We then had High Waters and the wonderful The Wake. At the end of this song, Pete went over to mess around with Mikeís guitar, and managed to break a string!
So, while that was being fixed, we were delighted to hear, again for the first time in quite a while now, Wiggle. Then came another new song, Leppo, starting off with just Martin and Pete. This was quite good, with another dodgy bit of exposed Pete singing! Oops!
The main set finished with Failsafe.

The band came back and did three encores, Human Nature, the superb Subterranea, and a completely unrehearsed Awake & Nervous. Despite the fact that they hadnít rehearsed it, it was played brilliantly, with Martin breaking into Steptoe and Son just before the final burst, with Pete trying to keep a solemn face with his tambourine just in front of his face whilst the other boys were messing about!

All in all, it was a wonderful gig. Absolutely fabulous to see the boys play again. What really struck me was just how well the Subterranea tracks are standing up in the set. To me, Subterranea is such a perfect album, the tracks become the highlight of the show, especially as they still use the backdrop projections. I still donít see how they could better that album now. The new tracks have promise, but still need work. Mind you, new tracks often sound a bit dodgy on first playing, and are considerably refined for the final release - Clank Tingy Tingy bears little resemblance to the sublime Narrow Margin.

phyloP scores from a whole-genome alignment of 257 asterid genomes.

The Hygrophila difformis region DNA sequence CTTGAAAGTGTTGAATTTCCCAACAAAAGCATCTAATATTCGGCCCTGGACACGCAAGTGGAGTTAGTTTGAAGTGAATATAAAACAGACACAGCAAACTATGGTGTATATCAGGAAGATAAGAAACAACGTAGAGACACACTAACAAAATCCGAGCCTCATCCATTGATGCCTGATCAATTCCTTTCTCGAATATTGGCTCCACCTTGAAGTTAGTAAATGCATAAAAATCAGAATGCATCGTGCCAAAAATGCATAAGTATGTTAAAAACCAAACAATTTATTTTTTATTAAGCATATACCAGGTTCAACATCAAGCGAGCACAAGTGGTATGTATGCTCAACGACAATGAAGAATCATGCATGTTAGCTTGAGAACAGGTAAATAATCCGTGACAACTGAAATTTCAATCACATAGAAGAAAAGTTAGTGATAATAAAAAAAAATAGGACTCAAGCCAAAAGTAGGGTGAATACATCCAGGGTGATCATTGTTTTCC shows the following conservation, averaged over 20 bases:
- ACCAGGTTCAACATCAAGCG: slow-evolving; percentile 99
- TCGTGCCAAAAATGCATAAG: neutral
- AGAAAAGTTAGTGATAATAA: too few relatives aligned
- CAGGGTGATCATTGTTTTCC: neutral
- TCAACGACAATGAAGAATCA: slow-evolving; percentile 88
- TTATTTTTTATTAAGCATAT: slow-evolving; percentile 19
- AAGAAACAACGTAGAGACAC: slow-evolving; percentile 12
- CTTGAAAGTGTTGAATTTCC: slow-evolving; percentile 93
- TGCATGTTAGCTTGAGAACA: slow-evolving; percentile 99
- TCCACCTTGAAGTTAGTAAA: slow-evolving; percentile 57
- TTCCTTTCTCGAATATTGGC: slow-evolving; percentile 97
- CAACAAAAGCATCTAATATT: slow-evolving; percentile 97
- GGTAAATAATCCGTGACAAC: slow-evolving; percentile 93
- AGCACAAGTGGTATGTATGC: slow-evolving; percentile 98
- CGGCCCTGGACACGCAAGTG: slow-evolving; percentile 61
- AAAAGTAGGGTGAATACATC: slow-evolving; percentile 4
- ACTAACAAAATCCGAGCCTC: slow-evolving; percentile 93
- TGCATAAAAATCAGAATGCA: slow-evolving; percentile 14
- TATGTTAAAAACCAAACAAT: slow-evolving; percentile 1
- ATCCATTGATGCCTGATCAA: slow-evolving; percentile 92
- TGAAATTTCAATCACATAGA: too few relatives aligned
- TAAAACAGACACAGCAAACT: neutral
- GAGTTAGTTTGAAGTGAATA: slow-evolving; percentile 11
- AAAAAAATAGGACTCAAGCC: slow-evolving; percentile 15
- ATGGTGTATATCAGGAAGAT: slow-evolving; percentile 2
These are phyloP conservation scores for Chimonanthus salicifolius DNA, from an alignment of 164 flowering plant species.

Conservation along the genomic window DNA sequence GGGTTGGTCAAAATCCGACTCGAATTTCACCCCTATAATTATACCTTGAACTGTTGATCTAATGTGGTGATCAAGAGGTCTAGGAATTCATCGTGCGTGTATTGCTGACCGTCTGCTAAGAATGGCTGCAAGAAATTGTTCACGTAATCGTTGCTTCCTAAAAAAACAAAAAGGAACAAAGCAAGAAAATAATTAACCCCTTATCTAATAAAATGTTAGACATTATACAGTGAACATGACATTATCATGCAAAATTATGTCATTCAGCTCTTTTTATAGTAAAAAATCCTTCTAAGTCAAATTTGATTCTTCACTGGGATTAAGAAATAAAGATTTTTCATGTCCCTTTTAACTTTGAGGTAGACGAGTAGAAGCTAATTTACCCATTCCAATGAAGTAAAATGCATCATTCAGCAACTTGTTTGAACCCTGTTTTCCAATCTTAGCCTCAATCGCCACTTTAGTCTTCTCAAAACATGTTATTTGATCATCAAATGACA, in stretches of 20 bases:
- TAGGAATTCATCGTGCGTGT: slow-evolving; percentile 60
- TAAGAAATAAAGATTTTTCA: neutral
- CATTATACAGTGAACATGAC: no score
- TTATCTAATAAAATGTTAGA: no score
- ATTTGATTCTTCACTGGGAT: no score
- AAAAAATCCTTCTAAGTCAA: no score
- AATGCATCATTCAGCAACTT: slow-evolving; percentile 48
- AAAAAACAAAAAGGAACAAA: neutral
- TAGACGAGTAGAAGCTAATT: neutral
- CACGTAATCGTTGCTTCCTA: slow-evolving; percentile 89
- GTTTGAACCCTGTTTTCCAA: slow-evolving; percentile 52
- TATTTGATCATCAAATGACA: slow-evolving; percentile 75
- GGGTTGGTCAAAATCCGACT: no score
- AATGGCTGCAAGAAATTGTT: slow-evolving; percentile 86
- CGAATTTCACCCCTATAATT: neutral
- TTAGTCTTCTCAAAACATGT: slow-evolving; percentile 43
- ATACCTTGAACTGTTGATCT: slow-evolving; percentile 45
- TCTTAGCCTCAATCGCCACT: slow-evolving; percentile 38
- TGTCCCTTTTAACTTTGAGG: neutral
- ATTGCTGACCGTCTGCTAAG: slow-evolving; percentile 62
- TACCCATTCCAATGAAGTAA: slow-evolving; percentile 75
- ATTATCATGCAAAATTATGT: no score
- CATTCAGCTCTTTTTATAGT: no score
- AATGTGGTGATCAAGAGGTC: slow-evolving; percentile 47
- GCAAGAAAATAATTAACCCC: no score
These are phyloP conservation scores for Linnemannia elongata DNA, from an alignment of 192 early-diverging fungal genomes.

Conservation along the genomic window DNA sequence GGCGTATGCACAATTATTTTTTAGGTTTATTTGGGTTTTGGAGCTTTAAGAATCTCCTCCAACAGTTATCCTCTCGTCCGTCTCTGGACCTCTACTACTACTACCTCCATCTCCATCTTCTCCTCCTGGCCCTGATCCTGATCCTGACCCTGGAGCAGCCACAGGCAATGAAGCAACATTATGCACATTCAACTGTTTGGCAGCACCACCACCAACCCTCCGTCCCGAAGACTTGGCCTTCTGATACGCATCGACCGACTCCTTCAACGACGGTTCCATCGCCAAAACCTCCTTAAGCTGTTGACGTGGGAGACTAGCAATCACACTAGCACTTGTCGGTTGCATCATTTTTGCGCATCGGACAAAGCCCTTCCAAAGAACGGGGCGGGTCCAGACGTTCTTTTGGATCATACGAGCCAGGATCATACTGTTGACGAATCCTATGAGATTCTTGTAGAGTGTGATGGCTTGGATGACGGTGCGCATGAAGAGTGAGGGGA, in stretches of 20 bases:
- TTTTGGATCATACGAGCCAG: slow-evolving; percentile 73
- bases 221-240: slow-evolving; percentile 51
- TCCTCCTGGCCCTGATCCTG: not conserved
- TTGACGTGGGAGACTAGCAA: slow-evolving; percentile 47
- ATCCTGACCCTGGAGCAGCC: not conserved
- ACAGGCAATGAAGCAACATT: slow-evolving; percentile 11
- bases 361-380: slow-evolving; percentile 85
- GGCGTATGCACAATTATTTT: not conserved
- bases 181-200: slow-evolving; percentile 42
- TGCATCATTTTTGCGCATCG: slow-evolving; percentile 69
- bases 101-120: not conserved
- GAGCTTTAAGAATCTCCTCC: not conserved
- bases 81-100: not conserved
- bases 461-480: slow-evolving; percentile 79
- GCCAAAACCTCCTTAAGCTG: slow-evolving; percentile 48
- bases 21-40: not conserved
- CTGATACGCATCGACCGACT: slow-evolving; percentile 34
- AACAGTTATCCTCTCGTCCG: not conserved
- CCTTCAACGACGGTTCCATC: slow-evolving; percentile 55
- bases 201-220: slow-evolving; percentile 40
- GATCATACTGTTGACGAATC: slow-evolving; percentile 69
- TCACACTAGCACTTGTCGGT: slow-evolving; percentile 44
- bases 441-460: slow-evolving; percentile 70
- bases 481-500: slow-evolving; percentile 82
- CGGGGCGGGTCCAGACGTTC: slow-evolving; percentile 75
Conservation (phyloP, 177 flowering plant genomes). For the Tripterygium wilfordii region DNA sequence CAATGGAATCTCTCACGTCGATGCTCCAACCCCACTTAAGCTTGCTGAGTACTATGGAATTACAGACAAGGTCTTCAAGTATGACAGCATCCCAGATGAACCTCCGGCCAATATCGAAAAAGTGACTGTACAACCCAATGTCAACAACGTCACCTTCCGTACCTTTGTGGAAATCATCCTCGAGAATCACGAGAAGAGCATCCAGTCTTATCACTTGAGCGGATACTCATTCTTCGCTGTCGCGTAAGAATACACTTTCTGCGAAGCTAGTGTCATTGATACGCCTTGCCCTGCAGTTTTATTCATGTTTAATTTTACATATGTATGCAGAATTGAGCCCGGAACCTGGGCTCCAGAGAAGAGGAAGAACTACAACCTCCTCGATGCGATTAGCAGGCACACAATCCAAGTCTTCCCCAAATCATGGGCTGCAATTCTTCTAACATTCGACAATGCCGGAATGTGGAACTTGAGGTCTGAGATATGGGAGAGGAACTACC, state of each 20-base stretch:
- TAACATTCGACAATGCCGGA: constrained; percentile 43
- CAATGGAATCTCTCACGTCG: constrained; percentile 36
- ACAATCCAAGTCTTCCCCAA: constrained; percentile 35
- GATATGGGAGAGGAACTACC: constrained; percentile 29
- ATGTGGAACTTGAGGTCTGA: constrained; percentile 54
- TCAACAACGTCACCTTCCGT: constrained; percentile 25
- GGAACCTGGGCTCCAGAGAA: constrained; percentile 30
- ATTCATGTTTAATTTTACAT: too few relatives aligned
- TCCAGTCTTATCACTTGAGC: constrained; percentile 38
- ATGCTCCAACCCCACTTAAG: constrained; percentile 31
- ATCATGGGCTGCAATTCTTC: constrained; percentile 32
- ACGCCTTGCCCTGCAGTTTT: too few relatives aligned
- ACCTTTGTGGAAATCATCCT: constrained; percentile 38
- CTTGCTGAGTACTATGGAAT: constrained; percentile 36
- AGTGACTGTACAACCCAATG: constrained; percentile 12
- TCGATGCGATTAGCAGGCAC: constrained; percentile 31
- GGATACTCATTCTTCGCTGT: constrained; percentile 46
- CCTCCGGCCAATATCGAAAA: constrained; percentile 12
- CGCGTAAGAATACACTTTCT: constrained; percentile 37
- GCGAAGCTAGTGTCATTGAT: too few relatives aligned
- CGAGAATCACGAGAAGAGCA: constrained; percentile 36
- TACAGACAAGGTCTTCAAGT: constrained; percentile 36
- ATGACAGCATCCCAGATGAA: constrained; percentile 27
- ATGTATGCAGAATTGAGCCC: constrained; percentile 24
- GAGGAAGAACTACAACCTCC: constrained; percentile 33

I thought that it was an excellent set for a comeback, with a good mix of old and new (and no Out Of Nowhere!!!!!).

The band announced that they were starting the recording of the new album the next day (i.e. on Sunday 6th August), so I hope that that went well.

It was great to catch up with a few of the other IAPHíers - ex-Big Chief Neil Durant, present Big Chief Ed Sander, Barry Hughes, Tim Collins, Marcus Greest, Sam Smyth. Good to have seen you all again!


The Thousand Days
State of Mine
The Darkest Hour
Mokey Sick
The Narrow Margin
The Magic Roundabout
King of Fools
Outer Limits
High Waters
The Wake

Human Nature


Awake & Nervous